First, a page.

Hotels and motels are beginning to look at high-tech accouterments to attract more guests - and revenue. What scented soap and free shoeshines were to the past, bedside computer terminals, video games, and other information-age services may be to the 1990s.
High-tech hotel wars haven't yet begun in earnest, but a few initial salvos are being fired:
* Computers. The Midland Hotel in downtown Chicago last week became the first in the country to put terminals in hotel rooms. One-third of the hotel's 300 rooms are equipped with keypads and terminals linked to a central computer in Maryland. For a fee ($3 for the first few minutes), guests can call up on the screen such video-text information as airline schedules, local restaurant menus, weather data, and news reports. They also can play computer games on TV screens in the rooms.
Other hotels may follow suit. Travelhost Inc., the Dallas-based firm that is behind the service, says it has orders to put units in 30,000 rooms at some 60 American hotels. By year-end, it predicts, it will install 100,000 hotel terminals - intended primarily for the business traveler.
* Video games. For those who don't get their fill of coin-operated Pac-Man in the lobby, a number of hotels are plunking them down bedside. A California firm, Inn-Room Video Games Inc., contends it has put video-game consoles and cartridges in rooms in 15 hotels across the country in the past few months. The firm leases the systems to hotels, which, in turn, rent game cartridges to guests, usually for about $5 a day.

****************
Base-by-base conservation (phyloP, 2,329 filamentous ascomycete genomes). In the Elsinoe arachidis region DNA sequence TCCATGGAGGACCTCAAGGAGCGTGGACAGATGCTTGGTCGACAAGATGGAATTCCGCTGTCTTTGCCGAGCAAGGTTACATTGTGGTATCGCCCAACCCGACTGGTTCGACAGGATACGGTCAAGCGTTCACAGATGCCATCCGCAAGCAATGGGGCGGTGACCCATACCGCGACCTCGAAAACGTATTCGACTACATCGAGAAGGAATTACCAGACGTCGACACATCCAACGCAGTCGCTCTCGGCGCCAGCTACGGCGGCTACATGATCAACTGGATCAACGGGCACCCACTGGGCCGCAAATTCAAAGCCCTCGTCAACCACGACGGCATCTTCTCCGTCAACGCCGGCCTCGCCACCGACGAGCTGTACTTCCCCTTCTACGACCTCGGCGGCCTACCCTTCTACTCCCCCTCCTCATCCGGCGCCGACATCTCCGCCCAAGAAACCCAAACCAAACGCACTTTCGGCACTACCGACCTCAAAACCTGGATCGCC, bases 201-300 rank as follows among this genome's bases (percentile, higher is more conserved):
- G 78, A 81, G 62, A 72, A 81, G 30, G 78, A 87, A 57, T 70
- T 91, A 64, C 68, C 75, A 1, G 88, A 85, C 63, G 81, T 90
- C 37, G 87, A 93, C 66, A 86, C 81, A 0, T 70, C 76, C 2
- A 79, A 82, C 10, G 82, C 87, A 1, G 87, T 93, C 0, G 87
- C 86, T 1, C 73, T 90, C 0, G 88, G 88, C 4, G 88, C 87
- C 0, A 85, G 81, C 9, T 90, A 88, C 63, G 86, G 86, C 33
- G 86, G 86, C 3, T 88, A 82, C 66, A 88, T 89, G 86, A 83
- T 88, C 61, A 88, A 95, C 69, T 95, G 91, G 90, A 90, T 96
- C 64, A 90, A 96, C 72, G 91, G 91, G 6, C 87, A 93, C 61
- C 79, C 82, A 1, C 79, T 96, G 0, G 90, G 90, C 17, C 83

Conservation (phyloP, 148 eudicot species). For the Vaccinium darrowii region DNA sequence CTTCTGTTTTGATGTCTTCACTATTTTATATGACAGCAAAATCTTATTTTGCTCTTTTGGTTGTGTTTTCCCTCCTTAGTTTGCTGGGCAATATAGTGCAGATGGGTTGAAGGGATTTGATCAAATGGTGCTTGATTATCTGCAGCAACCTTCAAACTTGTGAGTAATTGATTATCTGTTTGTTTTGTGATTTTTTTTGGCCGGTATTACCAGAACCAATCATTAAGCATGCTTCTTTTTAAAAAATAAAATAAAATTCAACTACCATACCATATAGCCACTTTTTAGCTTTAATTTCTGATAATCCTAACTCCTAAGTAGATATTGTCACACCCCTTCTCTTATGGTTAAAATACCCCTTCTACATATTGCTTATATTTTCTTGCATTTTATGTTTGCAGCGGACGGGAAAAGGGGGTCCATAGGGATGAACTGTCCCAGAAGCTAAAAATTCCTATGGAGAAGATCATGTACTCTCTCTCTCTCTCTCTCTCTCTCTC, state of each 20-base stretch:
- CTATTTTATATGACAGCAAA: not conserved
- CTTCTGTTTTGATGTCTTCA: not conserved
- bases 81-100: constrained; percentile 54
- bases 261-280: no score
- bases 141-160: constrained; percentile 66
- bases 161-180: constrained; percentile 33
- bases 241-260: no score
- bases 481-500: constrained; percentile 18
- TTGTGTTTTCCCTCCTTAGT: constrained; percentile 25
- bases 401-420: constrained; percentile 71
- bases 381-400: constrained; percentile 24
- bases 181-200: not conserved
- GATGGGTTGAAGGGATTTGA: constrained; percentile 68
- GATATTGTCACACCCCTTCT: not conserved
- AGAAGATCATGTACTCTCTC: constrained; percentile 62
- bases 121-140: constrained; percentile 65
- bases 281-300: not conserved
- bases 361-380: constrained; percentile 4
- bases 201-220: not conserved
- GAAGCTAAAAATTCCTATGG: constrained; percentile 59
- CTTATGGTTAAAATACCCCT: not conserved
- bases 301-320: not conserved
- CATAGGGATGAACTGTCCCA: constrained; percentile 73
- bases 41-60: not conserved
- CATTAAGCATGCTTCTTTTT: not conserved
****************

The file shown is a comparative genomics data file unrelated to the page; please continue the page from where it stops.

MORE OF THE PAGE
* Teleconferencing. It allows people in different cities to talk to and often see one another on large screens; it's being added by some hotels and pitched harder by those that already have it.
By year's end, estimates Chervenak, Keane & Co., a New York consulting firm, some 1,000 hotels should be equipped with these systems - 5 percent of the country's larger hotels. The hotels' profits come from renting conference rooms , selling food, and some lodging.
Will all this fill rooms and coffers? There's disagreement. Some hotels maintain teleconferencing, for instance, has brought in customers and revenues. But others see it attracting a limited number of visitors to the video meetings and too few overnight guests.
Even some hotels with video-conference systems are unsure of the results. ''We are providing teleconferencing and watching where it's going, but we don't know if we're excited or not,'' says Robert Stoutenburgh of the Sheraton Corporation.
More dubious to most in the industry, at least for now, are the in-room computers and video games. Few are ready to buy or rent computer equipment, and they don't believe people are yet willing to pay for services most aren't accustomed to in their homes. And some foresee the systems causing billing and equipment problems.
Most think widespread use of in-room computers and electronic information is years away. ,''I don't know that somebody wants to pay $5 to $7'' to play video games in a hotel room, says Marlene Wanda, manager of operations support for Ramada Inns Inc.
Particularly skeptical is Larry Chervenak, president of Chervenak, Keane & Company: ''The video games may be just a flash in the pan.''